All 2.5 million men and women in the armed services, including recruits, will have their blood tested for exposure to the AIDS virus, military spokesmen said yesterday.

The costly program will be one of the largest infectious disease screening projects ever undertaken, as well as one of the most controversial.

Military officials say they are carrying out the tests to combat a serious health problem -- the spread of AIDS, the deadly acquired immune deficiency syndrome that destroys the body's ability to fight disease.

But critics note that relatively few military personnel have AIDS and charge that the screening is designed to harass male homosexuals -- a group at high risk from AIDS -- into leaving the armed services.

Details of the massive screening are to be announced next week, a Pentagon spokesman said.

In broad outline, it will cover recruits and active-duty personnel in the Army, Navy, Marines, Air Force, Coast Guard, service academies, military reserves and officer-training programs, officials said.

It has not been determined how often those on active duty will be tested.

Critics charged that the military's decision is a misuse of the test, which was not developed as a diagnostic tool.

The test indicates exposure to the AIDS virus by detecting the presence of AIDS antibodies. A person who tests positive does not necessarily have the disease.

Researchers have estimated that only 5 percent to 20 percent of those who have been exposed to the virus will eventually develop AIDS.

Military personnel who initially test positive for signs of AIDS antibodies will get another, more precise and more expensive test.

Those who test positive for the antibodies but who show no signs of the disease will be put on limited duty, counseled and monitored for further developments, according to military officials.

"The very, very small percentage of those found to have actual AIDS disease would be given medical treatment," said one official. "But nobody would be forced to leave the service."

About 115 cases of AIDS have been reported in the Army, Navy and Air Force, but those numbers are incomplete.

Estimates of how many military personnel will test positive in the new screening range from about 1,000 to 10,000.

Cases of AIDS disease itself are expected to number a few hundred, one official said.

The cost of screening all personnel and caring for those with the disease is expected to be high. Testing for 328,000 recruits each year will probably cost $4 million to $5 million, according to Defense Department spokesman Lt. Col. Peter Wyro, and counseling and medical treatment for those who test positive or who develop AIDS will add millions more.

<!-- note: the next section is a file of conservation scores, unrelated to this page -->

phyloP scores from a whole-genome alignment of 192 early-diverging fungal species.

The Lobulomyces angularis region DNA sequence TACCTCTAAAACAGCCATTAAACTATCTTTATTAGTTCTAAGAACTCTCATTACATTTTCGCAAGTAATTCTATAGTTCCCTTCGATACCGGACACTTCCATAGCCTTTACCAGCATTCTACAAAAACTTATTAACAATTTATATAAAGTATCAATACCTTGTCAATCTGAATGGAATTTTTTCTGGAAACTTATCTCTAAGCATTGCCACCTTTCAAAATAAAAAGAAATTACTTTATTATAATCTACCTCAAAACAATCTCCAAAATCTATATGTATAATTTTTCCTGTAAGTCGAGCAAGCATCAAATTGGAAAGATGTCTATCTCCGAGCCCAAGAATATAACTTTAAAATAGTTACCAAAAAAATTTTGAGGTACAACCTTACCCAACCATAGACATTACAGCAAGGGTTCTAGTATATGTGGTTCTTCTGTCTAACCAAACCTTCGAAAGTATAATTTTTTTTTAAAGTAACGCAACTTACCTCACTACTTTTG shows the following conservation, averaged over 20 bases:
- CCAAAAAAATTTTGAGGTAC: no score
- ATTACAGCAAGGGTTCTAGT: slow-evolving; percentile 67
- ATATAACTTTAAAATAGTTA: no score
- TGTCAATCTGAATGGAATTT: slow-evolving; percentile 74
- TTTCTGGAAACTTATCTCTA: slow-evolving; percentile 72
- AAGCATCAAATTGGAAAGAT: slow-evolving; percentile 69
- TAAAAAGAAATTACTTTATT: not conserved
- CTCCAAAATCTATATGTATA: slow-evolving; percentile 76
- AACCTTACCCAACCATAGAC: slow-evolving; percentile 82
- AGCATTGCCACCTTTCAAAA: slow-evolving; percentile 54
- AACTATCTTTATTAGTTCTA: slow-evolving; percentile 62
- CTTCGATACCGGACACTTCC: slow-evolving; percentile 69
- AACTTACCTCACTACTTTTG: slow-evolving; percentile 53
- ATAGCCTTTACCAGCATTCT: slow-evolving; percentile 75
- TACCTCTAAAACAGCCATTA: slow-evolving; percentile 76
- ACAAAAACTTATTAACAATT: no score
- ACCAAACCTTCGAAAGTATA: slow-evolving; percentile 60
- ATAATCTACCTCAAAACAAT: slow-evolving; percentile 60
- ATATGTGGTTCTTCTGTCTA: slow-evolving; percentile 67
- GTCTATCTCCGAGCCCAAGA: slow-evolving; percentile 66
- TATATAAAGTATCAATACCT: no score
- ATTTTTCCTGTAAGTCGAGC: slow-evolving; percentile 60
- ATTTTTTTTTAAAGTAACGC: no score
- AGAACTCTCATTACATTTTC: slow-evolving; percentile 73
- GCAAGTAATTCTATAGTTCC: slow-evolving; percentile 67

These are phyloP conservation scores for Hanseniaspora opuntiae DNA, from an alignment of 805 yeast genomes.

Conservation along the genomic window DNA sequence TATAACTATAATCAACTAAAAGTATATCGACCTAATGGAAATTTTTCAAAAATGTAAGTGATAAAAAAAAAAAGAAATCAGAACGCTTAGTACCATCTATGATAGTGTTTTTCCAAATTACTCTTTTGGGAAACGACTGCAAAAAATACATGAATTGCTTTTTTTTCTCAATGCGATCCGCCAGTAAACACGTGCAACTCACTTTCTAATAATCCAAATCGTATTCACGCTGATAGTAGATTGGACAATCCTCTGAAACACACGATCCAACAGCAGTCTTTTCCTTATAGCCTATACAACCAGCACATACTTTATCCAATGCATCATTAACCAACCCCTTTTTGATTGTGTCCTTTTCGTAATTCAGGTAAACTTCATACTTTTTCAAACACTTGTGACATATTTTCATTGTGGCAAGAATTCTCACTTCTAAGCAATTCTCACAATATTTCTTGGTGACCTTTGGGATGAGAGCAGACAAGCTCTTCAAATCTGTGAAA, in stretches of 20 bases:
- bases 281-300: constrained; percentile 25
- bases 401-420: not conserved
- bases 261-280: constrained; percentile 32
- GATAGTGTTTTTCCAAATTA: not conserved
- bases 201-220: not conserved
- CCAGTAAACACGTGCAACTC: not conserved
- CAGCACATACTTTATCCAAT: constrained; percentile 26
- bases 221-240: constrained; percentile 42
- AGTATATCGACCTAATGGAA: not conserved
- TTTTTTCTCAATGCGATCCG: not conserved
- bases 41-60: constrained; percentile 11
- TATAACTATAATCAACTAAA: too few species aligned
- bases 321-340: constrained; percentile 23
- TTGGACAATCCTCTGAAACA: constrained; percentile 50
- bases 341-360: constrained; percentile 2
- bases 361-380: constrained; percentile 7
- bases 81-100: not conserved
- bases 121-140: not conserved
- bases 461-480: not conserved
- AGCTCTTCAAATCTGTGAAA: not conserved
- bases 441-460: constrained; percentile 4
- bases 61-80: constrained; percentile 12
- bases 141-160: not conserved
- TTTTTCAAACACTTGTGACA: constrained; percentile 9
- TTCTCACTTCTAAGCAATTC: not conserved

"In the worst situation, there are estimates it will cost $500,000 per case for the medical care program," Wyro said.

Another Pentagon official cautioned against "hysteria and overreaction" about the screening.

"We want to be sure military people and their families are aware of the AIDS problem," he said. " . . . It's merely a case of dealing with a new disease . . . . "

But critics were not reassured.

"The military is riding the crest of a public panic, and using that to get this test through," said Harvey Friedman, a Washington lawyer who has handled several cases of military men with AIDS and homosexuals who have sued the military to win benefits. "Ferreting out homosexuals from the military, that's been their dream. Now they've got what looks like a magic wand."

Rules of confidentiality between doctor and patient in the military are different from the absolute and automatic ban on disclosure that civilians enjoy.

Navy policies, for example, require Navy doctors to report homosexuals to military authorities, according to a Navy spokesman.

Friedman said that in three of his cases, Navy doctors later told their superiors about the patients' homosexuality after promising the information would be kept confidential. Those cases occurred before the Navy issued a policy in August saying information gained in questioning related to the AIDS antibodies testing should be kept confidential between doctor and patient.

The Pentagon's Lt. Col. Wyro said the Defense Department may revise its policies on confidentiality to cover concerns about the mass screening program.

"Currently, information is released to commanders in only a very few cases," such as soldiers involved with sensitive weapons, he said.

Testing among recruits has already begun this month at the nation's 72 military induction centers.

In San Diego, 11 Marine Corps trainees and an unknown number of Navy recruits whose initial blood tests showed exposure to the AIDS virus are being kept in quarantine at the Naval Training Center until final tests are performed at a private Bethesda laboratory, military sources said.

"If a recruit has a medical indication of the potential for an infectious disease, DOD policy is to isolate the individual," Wyro said.

If a more sophisticated test shows the newly recruited individuals have AIDS antibodies, indicating possible exposure to the disease, he said, "they simply have no military obligation."

Positive test results for recruits will be made available to civilian health authorities if the military is asked for them, according to a policy announced last week by Dr. William Mayer, assistant secretary of defense for health affairs.

Army officers at some induction centers had offered to give local health departments the names of recruits who tested positive so the individuals could be given counseling. Mayer said the names could be given only after a formal request.